Fuck me, did this sound good compressed as hell via Radio 1′s signal and coming out of the car dashboard. Those opening chords had every shotgun seat occupant diving for the volume dial. Involuntary reaction.

Listen: Disco 2000 (7″ Mix) / Pulp
Disco 2000 (7

I seem to remember this single mix being done for the US. God knows why. I mean, the band came over and supported Blur in ’94, thereby building a nice following and deserved airplay, but of course radio…..

The Blur / Pulp tour played at New York’s Academy. Remembered this well, it was Corinne’s birthday, September 29, 1994. Seeing Pulp was a perfect present, she loved them from day one. Only problem being she wanted to do something or other straight afterwards, hence dragged my ass out just as Blur were hitting their third number. Bummer, but it was her birthday.

Listen: Disco 2000 (Motiv 8 Discoid Mix) / Pulp
Disco 2000 (Motiv 8 Discoid Mix) / Pulp

Nice thing about the above ‘Disco 2000 (7″ Mix)’: it gave Island an excuse to press up a jukebox single, basically the trend amongst the labels at that time. These singles were low end design, paperless label, large center hole and very limited, literally for jukeboxes.

It was coupled with ‘Disco 2000 (Motiv 8 Discoid Mix)’, a near eight minute techno club version that made it’s way onto a rather nice promo 12″ some months earlier. The 12 was played a lot, like a real lot, in the house on the Dual stacking turntable I’d bought at the Warner Brothers Records used equipment sale for employees. $10, and still works like a charm to this day.

One of Pulp’s crowning moments was headling an all day event at Finsbury Park on July 25, 1998. It was a Saturday, I desperately wanted to get back home after a week in London, but decided it could be worth pushing my flight back by a day. Turned out being one of my better decisions in life.

Graham Coxon

Wednesday, June 2nd, 2010

Listen: Freakin’ Out / Graham Coxon GrahamFreakin.mp3

I always thought Graham Coxon played more like Jimi Hendrix than anyone, even Robin Trower, on Blur’s ‘There’s No Other Way’. I don’t think he repeated the sound though – not sure as I never listened to the band’s albums.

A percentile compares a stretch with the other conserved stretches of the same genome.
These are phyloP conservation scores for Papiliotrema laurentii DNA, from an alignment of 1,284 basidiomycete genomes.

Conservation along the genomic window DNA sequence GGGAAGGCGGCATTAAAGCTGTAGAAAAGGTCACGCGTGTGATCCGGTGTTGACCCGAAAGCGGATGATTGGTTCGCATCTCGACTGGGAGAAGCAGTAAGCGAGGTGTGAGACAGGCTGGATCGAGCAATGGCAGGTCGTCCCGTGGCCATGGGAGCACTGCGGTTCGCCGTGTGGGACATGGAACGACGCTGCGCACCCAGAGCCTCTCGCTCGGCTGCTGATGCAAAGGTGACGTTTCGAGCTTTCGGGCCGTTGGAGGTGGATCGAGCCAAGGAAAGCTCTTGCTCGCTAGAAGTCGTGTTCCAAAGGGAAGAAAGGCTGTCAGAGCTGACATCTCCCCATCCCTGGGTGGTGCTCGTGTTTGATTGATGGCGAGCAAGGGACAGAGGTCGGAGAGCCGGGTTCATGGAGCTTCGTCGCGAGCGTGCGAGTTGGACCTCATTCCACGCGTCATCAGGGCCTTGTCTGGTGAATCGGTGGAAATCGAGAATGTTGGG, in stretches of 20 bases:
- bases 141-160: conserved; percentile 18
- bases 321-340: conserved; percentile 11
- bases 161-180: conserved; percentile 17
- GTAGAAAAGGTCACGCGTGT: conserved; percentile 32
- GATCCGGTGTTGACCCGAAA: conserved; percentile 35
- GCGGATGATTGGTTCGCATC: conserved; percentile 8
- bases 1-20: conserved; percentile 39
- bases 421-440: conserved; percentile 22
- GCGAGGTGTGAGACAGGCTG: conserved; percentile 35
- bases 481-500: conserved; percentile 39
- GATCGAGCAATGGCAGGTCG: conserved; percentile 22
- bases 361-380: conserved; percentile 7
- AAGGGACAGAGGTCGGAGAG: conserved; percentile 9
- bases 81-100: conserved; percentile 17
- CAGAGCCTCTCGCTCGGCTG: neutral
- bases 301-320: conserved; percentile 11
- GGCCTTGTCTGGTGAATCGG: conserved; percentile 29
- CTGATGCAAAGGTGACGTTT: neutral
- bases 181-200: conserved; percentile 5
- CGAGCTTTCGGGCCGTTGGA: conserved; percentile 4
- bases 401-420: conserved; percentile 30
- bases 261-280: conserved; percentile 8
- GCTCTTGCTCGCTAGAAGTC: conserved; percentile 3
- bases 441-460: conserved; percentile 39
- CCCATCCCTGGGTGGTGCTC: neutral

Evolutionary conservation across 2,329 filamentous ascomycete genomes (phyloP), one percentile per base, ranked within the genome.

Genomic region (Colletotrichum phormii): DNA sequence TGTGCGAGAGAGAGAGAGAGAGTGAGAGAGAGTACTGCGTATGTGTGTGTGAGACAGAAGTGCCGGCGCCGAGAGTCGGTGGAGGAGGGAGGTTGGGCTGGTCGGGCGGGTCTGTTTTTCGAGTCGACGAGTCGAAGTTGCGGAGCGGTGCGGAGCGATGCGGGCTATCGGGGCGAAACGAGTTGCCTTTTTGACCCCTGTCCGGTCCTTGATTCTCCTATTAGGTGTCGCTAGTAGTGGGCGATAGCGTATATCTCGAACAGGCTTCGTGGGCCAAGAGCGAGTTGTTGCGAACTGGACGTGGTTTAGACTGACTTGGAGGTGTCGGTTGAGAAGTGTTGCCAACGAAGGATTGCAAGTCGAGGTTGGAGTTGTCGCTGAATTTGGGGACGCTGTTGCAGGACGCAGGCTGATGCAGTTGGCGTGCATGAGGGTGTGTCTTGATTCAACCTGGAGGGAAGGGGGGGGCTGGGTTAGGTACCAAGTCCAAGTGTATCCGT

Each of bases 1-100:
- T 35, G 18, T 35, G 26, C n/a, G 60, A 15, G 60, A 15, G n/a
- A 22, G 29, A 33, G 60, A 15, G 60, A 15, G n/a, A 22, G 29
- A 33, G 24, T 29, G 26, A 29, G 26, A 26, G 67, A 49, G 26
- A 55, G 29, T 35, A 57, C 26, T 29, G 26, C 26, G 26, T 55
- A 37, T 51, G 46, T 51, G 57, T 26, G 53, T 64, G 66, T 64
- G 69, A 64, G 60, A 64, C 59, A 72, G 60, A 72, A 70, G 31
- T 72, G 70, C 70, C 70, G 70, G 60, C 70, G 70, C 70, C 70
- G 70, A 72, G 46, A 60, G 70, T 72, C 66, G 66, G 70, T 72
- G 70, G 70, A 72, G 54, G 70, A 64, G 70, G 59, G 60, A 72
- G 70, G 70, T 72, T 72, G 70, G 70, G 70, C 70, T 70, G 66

Back in the day, although it does seem odd to put it that way but….back in the day when Jo Whiley held the morning shift on BBC Radio 1 – at the time, they really cranked alternative rock stuff, this got played a lot. It became a favorite.

I’d been meaning to play it for ages, but only just stumbled on this unfiled copy. Still sounds pretty great, a touch more on the hard rock guitar side than I recall, but a fave nonetheless.

Brett Anderson

Monday, September 1st, 2008

Love Is Dead / Brett Anderson

Listen: Love Is Dead / Brett Anderson 01 love is dead (01).mp3

My first time seeing Suede was March ’92 in Brighton, opening for The Fall. I’d missed them the night before and was in a state. I loved their demo that had been made at the Island studios just before I left the label. After the show, I was jaw dropped and wide eyed. This was the real deal. They captured the ultimate British sound, bringing to the grooves, well, all the poison of London. Suede hit me dead center – I realized what I’d been waiting for. Even though it’s not that long ago, I harken back to that early 90′s period with Blur, Pulp, and The Stone Roses getting their footholds in pubs along Ladbroke Groove and Camden Town. Still, for me, Suede glistened above them all. Never did they disappoint live. No small contribution coming from Mat’s bass on that front. Brett had the physical swagger, and Mat the rhythmic. I really wanted to sign them and so took the band round to meet all the Warner Brothers people in Burbank a few months later. It was a memorable trip – these English guys very out of place in LA – and for their first time ever. We crammed into a rented convertible (that somehow I ended up with) and went to Santa Monica Pier, stopping at a few garage sales along the way, everyone wearing long sleeves and pants in blazing California sun. Before leaving town, the earthquake of ’92 hits. It’s pretty freaky driving to LAX without one working traffic light on the way, yet risking it just to get home. Even though he started out with a bang, Brett’s writing just kept getting better and better. COMING UP, their third album, is a masterpiece. A formula was patented and kept working. So it’s brave and commendable that Brett chose a more stark and personal path for his solo releases. He’s begun to establish himself as a songwriter and singer of real depth, his voice more powerful than ever. This solo single, his first, was a nice treat on release. Don’t know what I was expecting, so the unexpected really worked – it’s a much played favorite.